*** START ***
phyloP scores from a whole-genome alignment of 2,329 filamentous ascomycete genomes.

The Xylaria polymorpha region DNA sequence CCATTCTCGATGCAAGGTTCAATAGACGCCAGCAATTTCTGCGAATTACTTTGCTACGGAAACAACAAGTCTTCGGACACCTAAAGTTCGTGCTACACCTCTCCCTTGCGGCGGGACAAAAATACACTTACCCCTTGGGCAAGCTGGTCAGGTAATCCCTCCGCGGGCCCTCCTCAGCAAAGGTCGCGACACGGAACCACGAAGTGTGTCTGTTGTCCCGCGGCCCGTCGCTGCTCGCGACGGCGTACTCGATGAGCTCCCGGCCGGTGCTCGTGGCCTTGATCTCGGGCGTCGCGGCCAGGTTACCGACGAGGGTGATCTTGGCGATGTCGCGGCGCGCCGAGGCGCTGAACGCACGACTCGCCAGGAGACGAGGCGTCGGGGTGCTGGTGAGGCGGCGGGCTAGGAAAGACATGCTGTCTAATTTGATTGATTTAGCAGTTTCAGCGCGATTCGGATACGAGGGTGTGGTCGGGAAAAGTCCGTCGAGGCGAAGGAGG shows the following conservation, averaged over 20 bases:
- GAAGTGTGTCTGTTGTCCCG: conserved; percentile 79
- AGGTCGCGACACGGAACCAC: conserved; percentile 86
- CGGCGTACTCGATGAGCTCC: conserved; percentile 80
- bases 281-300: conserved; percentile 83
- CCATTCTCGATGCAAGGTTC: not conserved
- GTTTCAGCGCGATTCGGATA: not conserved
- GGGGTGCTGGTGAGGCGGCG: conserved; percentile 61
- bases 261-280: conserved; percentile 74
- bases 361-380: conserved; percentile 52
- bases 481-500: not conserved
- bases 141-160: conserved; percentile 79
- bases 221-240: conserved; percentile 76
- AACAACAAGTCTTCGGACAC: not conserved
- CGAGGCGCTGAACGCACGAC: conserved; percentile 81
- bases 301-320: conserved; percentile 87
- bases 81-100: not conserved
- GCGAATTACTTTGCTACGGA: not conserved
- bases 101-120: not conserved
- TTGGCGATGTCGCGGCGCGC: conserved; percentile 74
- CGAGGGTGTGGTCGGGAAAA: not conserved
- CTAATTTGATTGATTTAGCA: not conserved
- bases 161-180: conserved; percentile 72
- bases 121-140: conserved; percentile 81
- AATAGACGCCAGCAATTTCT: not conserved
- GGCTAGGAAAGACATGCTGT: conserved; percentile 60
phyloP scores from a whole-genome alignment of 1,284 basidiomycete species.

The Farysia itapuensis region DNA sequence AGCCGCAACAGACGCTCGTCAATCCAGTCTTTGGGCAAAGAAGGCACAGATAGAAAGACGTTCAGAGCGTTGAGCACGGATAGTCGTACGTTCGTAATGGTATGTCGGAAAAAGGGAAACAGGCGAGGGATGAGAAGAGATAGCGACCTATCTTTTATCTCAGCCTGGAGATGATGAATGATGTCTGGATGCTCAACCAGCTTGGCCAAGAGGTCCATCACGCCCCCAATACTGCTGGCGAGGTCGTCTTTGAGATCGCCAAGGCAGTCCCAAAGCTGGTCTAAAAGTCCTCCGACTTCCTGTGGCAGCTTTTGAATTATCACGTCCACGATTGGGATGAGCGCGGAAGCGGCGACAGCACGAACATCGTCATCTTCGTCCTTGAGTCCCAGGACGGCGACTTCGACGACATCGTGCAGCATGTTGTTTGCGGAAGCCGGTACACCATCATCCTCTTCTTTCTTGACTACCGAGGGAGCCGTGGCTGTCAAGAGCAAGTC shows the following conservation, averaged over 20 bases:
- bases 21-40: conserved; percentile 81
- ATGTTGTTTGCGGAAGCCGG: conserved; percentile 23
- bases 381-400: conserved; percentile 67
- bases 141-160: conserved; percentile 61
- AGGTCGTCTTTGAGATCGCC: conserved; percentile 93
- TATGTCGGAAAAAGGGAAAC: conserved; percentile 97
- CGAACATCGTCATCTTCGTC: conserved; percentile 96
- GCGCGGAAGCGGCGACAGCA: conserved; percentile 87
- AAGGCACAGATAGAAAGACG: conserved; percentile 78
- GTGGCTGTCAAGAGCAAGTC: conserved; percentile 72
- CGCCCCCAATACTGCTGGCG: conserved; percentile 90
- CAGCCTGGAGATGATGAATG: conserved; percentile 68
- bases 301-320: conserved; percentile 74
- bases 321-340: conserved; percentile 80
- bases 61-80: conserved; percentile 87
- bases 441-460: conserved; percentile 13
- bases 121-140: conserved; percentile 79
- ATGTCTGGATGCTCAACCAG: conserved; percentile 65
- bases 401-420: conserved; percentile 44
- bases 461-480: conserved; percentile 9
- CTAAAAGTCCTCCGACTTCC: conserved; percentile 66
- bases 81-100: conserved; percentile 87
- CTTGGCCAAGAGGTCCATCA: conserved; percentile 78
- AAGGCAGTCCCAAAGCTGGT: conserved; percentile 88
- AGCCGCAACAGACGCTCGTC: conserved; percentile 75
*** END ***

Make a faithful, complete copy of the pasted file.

phyloP scores from a whole-genome alignment of 2,329 filamentous ascomycete genomes.

The Xylaria polymorpha region DNA sequence CCATTCTCGATGCAAGGTTCAATAGACGCCAGCAATTTCTGCGAATTACTTTGCTACGGAAACAACAAGTCTTCGGACACCTAAAGTTCGTGCTACACCTCTCCCTTGCGGCGGGACAAAAATACACTTACCCCTTGGGCAAGCTGGTCAGGTAATCCCTCCGCGGGCCCTCCTCAGCAAAGGTCGCGACACGGAACCACGAAGTGTGTCTGTTGTCCCGCGGCCCGTCGCTGCTCGCGACGGCGTACTCGATGAGCTCCCGGCCGGTGCTCGTGGCCTTGATCTCGGGCGTCGCGGCCAGGTTACCGACGAGGGTGATCTTGGCGATGTCGCGGCGCGCCGAGGCGCTGAACGCACGACTCGCCAGGAGACGAGGCGTCGGGGTGCTGGTGAGGCGGCGGGCTAGGAAAGACATGCTGTCTAATTTGATTGATTTAGCAGTTTCAGCGCGATTCGGATACGAGGGTGTGGTCGGGAAAAGTCCGTCGAGGCGAAGGAGG shows the following conservation, averaged over 20 bases:
- GAAGTGTGTCTGTTGTCCCG: conserved; percentile 79
- AGGTCGCGACACGGAACCAC: conserved; percentile 86
- CGGCGTACTCGATGAGCTCC: conserved; percentile 80
- bases 281-300: conserved; percentile 83
- CCATTCTCGATGCAAGGTTC: not conserved
- GTTTCAGCGCGATTCGGATA: not conserved
- GGGGTGCTGGTGAGGCGGCG: conserved; percentile 61
- bases 261-280: conserved; percentile 74
- bases 361-380: conserved; percentile 52
- bases 481-500: not conserved
- bases 141-160: conserved; percentile 79
- bases 221-240: conserved; percentile 76
- AACAACAAGTCTTCGGACAC: not conserved
- CGAGGCGCTGAACGCACGAC: conserved; percentile 81
- bases 301-320: conserved; percentile 87
- bases 81-100: not conserved
- GCGAATTACTTTGCTACGGA: not conserved
- bases 101-120: not conserved
- TTGGCGATGTCGCGGCGCGC: conserved; percentile 74
- CGAGGGTGTGGTCGGGAAAA: not conserved
- CTAATTTGATTGATTTAGCA: not conserved
- bases 161-180: conserved; percentile 72
- bases 121-140: conserved; percentile 81
- AATAGACGCCAGCAATTTCT: not conserved
- GGCTAGGAAAGACATGCTGT: conserved; percentile 60
phyloP scores from a whole-genome alignment of 1,284 basidiomycete species.

The Farysia itapuensis region DNA sequence AGCCGCAACAGACGCTCGTCAATCCAGTCTTTGGGCAAAGAAGGCACAGATAGAAAGACGTTCAGAGCGTTGAGCACGGATAGTCGTACGTTCGTAATGGTATGTCGGAAAAAGGGAAACAGGCGAGGGATGAGAAGAGATAGCGACCTATCTTTTATCTCAGCCTGGAGATGATGAATGATGTCTGGATGCTCAACCAGCTTGGCCAAGAGGTCCATCACGCCCCCAATACTGCTGGCGAGGTCGTCTTTGAGATCGCCAAGGCAGTCCCAAAGCTGGTCTAAAAGTCCTCCGACTTCCTGTGGCAGCTTTTGAATTATCACGTCCACGATTGGGATGAGCGCGGAAGCGGCGACAGCACGAACATCGTCATCTTCGTCCTTGAGTCCCAGGACGGCGACTTCGACGACATCGTGCAGCATGTTGTTTGCGGAAGCCGGTACACCATCATCCTCTTCTTTCTTGACTACCGAGGGAGCCGTGGCTGTCAAGAGCAAGTC shows the following conservation, averaged over 20 bases:
- bases 21-40: conserved; percentile 81
- ATGTTGTTTGCGGAAGCCGG: conserved; percentile 23
- bases 381-400: conserved; percentile 67
- bases 141-160: conserved; percentile 61
- AGGTCGTCTTTGAGATCGCC: conserved; percentile 93
- TATGTCGGAAAAAGGGAAAC: conserved; percentile 97
- CGAACATCGTCATCTTCGTC: conserved; percentile 96
- GCGCGGAAGCGGCGACAGCA: conserved; percentile 87
- AAGGCACAGATAGAAAGACG: conserved; percentile 78
- GTGGCTGTCAAGAGCAAGTC: conserved; percentile 72
- CGCCCCCAATACTGCTGGCG: conserved; percentile 90
- CAGCCTGGAGATGATGAATG: conserved; percentile 68
- bases 301-320: conserved; percentile 74
- bases 321-340: conserved; percentile 80
- bases 61-80: conserved; percentile 87
- bases 441-460: conserved; percentile 13
- bases 121-140: conserved; percentile 79
- ATGTCTGGATGCTCAACCAG: conserved; percentile 65
- bases 401-420: conserved; percentile 44
- bases 461-480: conserved; percentile 9
- CTAAAAGTCCTCCGACTTCC: conserved; percentile 66
- bases 81-100: conserved; percentile 87
- CTTGGCCAAGAGGTCCATCA: conserved; percentile 78
- AAGGCAGTCCCAAAGCTGGT: conserved; percentile 88
- AGCCGCAACAGACGCTCGTC: conserved; percentile 75